Offer to Modify Subcontract Insufficient to Cut Off Prejudgment Interest

On January 23, 2014, the Oregon Court of Appeals held that a general contractor’s offer to modify a subcontract upon acceptance by subcontractor was an insufficient form of tender to cut off the general contractor’s obligation to pay prejudgment interest.

In McDowell Welding & Pipefitting, Inc. v. U.S. Gypsum Co., U.S. Gypsum contracted with BE & K Construction (“BE & K”) to act as the general contractor for the construction of a new gypsum plant.   BE & K subcontracted with McDowell Welding & Pipefitting (“McDowell”) to perform work on the project.  During construction, BE & K asked McDowell to perform additional tasks with the promise to pay additional amounts.  After the work was completed, the parties agreed to an adjustment of $800,000 for the additional work.

One day after the parties reached the agreement, BE & K sent McDowell a document entitled “Modification to Subcontract Agreement” (“Modification”), which stated, in part, the following:

Upon your acceptance hereof, this letter will constitute a Modification of the Subcontract previously entered into, dated August 7, 2000….  If the foregoing Modification is satisfactory to you, please note your acceptance thereof in the space provided below on all copies hereof.  Please return all signed copies to us.

The purpose of the Modification to Subcontract Agreement was to memorialize the $800,000 agreement.  McDowell did not sign and return the Modification, and later repudiated the settlement.

McDowell filed suit against BE & K and U.S. Gypsum, alleging, among other things, breach of contract.  Defendants filed counterclaims seeking to enforce the oral agreement of $800,000 for the additional work.  The trial court agreed with the defendants and held that the oral agreement was an enforceable promise to pay $800,000 in exchange for the additional work performed by McDowell.  The trial court, however, refused to award prejudgment interest on that amount.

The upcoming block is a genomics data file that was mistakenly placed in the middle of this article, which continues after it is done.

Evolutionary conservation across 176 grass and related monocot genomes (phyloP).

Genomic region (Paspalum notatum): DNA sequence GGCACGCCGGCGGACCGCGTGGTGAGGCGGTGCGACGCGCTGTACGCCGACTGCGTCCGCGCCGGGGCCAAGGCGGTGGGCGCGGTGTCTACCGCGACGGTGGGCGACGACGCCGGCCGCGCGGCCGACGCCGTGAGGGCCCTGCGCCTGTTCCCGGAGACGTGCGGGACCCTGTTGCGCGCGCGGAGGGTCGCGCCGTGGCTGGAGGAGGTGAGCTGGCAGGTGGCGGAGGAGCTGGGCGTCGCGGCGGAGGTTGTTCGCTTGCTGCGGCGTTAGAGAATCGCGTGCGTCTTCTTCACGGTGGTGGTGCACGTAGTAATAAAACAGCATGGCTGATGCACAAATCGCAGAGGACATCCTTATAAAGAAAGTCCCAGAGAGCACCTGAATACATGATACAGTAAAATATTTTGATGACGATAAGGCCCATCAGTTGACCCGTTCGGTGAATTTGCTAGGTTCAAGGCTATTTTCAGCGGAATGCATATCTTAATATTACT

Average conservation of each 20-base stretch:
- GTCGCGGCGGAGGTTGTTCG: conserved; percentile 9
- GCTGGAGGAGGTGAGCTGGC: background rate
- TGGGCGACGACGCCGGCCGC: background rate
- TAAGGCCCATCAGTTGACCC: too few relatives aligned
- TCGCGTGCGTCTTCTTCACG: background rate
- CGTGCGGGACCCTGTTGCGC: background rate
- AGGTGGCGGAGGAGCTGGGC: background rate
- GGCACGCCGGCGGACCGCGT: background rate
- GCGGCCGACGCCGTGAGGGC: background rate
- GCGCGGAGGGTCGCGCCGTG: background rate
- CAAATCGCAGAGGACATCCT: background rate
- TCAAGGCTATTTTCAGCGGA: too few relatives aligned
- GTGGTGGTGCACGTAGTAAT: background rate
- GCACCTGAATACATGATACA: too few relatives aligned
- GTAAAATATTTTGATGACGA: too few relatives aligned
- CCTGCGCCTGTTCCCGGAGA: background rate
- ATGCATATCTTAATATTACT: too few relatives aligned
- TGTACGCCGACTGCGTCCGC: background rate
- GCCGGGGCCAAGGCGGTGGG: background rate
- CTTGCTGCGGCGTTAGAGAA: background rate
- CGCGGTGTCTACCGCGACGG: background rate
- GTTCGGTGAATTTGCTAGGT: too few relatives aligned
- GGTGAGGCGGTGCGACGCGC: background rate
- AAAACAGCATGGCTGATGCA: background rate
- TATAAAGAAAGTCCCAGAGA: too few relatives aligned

The issue of prejudgment interest eventually made its way to the Oregon Supreme Court, which held that the trial court should have awarded prejudgment interest.  The case was remanded back down to the trial court in order to determine the amount of interest to be awarded.

On remand, the defendants argued that McDowell was entitled to only one day of prejudgment interest because the day after the oral agreement was reached, BE & K submitted a the written Modification promising to pay the additional $800,000.  Pursuant to ORS 81.010, “[a]n offer in writing to pay a particular sum of money [is] equivalent to the actual production and tender of the money….”  According to the defendants, the Modification constituted a tender and, thus, cut off any further obligations to pay prejudgment interest.  McDowell argued that the Modification was not adequate tender and that defendants had not tendered payment until they deposited the $800,000 with the court clerk.  The trial court agreed with the defendants, finding that the Modification was an adequate written tender of the $800,000 and that McDowell was entitled to only one day’s interest in the amount of $197.26.

On appeal, the Oregon Court of Appeals disagreed, finding that in order to substitute a written offer of payment for the actual production of money, the debtor must communicate a present offer of timely payment.  The court found that the prospect that payment might occur at some point in the future is insufficient.  Here, the Modification was not a present offer of timely payment because it was conditioned upon McDowell’s acceptance.  Thus, the Court of Appeals held that the trial court erred and that McDowell was entitled to more than one day’s prejudgment interest.

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